DUBAI // From professional recording studios to outlandish campus designs, schools are looking at new ways to attract pupils.
As thousands of children returned to school this week, new buildings were opened across Dubai.
And as fees continue to rise and places in the highest-achieving schools quickly fill up, many schools are trying to stand out from the competition.
The Swiss International Scientific School Dubai opened its doors last Sunday and new arrivals were treated to a reception area with giant pencil designs and artificial grass.
“It is more important than ever to try to stand out in some way from the crowd, not just academically, but also in the environment that we provide to our pupils,” said Beat Sommer, head of the school.
“The days where children are taught in grey buildings that let in very little light are gone, because by providing a comfortable environment for learning, you also improve the experience for pupils.”
Education is big business. A report by the International School Consultancy Group last year said that US$2.5 billion (Dh9.2bn) a year was generated in tuition fees in the UAE.
There are more than 440 international schools with 389,000 pupils – more than anywhere else in the world.
The Swiss International School has opened a primary section, with secondary and boarding sections to be added over the next two to three years.
“School fees are increasing but in the end, the market will decide,” Mr Sommer said. “We are confident it will translate into successful exam results.”
Among the school’s facilities are a 50-metre swimming pool, two basketball courts, three tennis courts, a football pitch and indoor and outdoor running tracks. It also has a 650-seat auditorium and a modern media centre. The entire campus was developed with the Swiss “Minergie” energy-efficiency standard in mind.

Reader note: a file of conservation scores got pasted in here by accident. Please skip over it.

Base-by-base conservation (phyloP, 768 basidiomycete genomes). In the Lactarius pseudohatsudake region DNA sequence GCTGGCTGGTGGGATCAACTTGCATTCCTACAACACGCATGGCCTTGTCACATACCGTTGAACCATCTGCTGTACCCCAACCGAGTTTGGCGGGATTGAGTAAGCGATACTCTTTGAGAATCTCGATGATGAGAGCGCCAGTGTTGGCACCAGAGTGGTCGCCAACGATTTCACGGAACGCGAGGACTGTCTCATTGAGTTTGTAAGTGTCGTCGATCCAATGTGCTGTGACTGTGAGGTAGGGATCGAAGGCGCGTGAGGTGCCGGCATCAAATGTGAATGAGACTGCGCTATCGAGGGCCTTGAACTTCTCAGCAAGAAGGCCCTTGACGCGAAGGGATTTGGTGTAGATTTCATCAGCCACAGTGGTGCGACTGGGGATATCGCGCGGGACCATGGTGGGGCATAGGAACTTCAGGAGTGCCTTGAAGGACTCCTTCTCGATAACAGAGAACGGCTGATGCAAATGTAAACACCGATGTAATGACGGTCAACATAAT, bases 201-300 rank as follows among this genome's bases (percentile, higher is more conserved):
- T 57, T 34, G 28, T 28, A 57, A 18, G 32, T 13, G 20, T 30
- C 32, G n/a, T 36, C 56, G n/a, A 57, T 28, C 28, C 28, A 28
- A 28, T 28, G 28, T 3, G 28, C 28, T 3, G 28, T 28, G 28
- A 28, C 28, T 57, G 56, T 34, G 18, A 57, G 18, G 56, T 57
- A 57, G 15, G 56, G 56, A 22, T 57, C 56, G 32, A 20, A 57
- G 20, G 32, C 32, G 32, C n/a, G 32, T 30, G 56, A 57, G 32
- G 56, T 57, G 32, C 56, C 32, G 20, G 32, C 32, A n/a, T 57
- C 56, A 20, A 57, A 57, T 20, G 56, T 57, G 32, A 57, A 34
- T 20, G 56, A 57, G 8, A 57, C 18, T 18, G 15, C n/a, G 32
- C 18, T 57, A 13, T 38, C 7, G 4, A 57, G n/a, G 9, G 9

Clive Pierrepont, the director of communications for schools operator Taaleem, however, said it was important that schools did not lose sight of their primary goal – education.
“The number one factor that influences a parent’s decision is reputation,” Mr Pierrepont said. “This past year has been a game changer, with more seats than students in some age groups.”
No amount of money spent on facilities and architecture can make up for a poor reputation, he said. “A school’s uniqueness does not come from the Jumeirah Beach Hotel-style reception, the grand piano in the foyer, or the rarely used Planetarium. It comes from its teachers, parents and students, and what they do and achieve.
“Some of the UAE’s most sought-after schools still thrive in relatively modest accommodations.”
Taaleem added a new school to its network last week, the Dh200 million Dubai British School Jumeirah Park.
“Up to 70 per cent of referrals that come to our schools are by word of mouth – from friends, family and work colleagues,” Mr Pierrepont said.
“It is therefore imperative that schools build their reputations as good and outstanding institutions, and create positive relationships with their communities, who will become their best ‘marketeers’.”